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World Toilet Day 2012 – with Domestos

World Toilet Day 2012 – with Domestos

The Public Toilet - Supporting World Toilet Day
The Public Toilet – Supporting World Toilet Day

1.1 billion people worldwide lack sanitation. This is something the people at Domestos and renowned agency Lean Mean Fighting Machine want to change by celebrating the yearly World Toilet Day. This year, a statue is set up on the front lawn of the London mayor’s office in central London. The statue portrays a person defecating. The face of the statue is made up of screens, for eyes, nose and mouth, where Facebook users can upload short video clips of themselves that are broken up into the facial features and displayed on the statue. The idea is to create consciousness about the plight of the people that don’t have sanitation.

On-location live recording with 2 cameras, encoding and streaming during 5 days, 24 hrs. per day in an exterior location near the Tower Bridge, London. (Technical description below)

What Rackfish did

At the site, an Axis P3344-VE camera and an Axis Q6035-E PTZ camera were mounted on trees in the park.

Video clips of visitors faces, captured by World Toilet Day’s Facebook application, were captured and recorded by Rackfish before being made available for Lean Mean Fighting Machine for display on the statue’s face screens.

Specially developed software controlled both the display of pre-recorded user video as well as communicating with the live streaming servers to start recording each visitors 10 seconds of fame.  Each visitor was also alerted via mail before their clip came up, to be able to watch it live, and was given access to the recorded material.

Agency: Lean Mean Fighting Machine

Client: Domestos (Unilever)

Supporting: World Toilet Day
November 2012


Technical description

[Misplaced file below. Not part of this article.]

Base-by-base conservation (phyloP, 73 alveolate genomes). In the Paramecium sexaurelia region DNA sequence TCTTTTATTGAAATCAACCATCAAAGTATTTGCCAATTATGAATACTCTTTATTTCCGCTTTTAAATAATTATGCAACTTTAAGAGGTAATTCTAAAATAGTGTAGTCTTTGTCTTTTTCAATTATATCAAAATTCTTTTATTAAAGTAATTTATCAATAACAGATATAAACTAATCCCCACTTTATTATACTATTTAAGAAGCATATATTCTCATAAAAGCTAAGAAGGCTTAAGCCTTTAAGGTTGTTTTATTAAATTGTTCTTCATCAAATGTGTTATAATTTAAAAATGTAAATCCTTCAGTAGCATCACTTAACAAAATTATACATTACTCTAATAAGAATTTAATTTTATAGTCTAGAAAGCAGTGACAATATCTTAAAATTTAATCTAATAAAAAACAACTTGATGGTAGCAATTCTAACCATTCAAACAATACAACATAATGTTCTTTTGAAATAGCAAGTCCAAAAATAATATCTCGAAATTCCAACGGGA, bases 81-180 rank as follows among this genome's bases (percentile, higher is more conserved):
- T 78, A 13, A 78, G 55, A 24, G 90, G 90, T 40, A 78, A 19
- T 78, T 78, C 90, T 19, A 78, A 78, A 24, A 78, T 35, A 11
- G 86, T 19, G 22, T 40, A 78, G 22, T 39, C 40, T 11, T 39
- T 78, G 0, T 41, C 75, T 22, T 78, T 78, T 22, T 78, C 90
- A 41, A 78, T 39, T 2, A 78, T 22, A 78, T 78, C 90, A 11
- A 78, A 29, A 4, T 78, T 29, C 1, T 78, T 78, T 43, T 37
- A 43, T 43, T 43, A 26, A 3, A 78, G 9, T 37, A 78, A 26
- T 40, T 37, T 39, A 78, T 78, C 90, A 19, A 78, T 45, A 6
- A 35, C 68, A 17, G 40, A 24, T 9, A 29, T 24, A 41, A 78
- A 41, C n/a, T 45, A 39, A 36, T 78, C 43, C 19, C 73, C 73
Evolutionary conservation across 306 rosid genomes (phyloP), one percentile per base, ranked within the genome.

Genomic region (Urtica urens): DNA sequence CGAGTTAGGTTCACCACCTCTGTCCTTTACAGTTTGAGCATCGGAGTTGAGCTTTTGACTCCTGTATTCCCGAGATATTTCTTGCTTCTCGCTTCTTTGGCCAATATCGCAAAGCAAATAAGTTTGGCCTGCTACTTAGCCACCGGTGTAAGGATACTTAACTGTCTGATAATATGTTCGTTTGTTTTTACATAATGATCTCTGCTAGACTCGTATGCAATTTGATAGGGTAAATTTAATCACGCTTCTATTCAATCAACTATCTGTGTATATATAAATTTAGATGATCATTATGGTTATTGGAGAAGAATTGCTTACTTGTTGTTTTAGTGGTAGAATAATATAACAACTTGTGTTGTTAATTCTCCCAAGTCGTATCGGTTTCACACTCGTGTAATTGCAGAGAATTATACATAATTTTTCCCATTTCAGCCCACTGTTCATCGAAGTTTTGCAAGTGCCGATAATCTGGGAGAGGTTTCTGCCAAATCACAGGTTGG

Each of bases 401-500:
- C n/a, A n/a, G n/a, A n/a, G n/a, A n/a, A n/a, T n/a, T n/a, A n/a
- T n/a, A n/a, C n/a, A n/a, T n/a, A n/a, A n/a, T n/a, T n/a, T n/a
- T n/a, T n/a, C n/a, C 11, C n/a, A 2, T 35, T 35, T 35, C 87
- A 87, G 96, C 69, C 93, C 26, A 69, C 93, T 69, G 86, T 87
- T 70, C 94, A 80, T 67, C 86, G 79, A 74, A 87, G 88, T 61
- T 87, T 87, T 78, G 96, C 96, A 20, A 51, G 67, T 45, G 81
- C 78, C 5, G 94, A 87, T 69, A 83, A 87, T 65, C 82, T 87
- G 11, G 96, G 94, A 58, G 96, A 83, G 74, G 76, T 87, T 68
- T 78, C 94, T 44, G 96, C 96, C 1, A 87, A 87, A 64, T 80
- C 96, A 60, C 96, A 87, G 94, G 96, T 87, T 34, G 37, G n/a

The on-location cameras fed h.264 rtsp streams through a two-way satellite internet connection provided by Ethnet to Rackfish datacenter.

Rackfish provided a total of five Wowza Media servers for various tasks: three in Sweden and two in the Amazon AWS cloud in Ireland.

The primary server in Sweden was used to live-transcode the streams from the cameras, adapting them on the fly for various screens such as iPhone and other IOS-units using Apple HSL as well as Flash-clients, with adaptive bandwidth suitable for various connection speeds. This server acted as origin server for the converted live material, as well as delivering prerecorded user content as video-on-demand.

A recording server was setup to record content from the users cameras captured by a Facebook application, which was then made available for moderation and finally sent to the statue in Potters Fields Park.

A third server acted, load-balanced with the two servers in Ireland, as streaming edges, providing a combined capacity for around 2000 simultaneous users, with an easy upgrade path for more capacity.

Rackfish also integrated Wowza Media Server and a recording interface towards Lean Mean Fighting Machines MQTT server, handling the communication between different parts of the solution.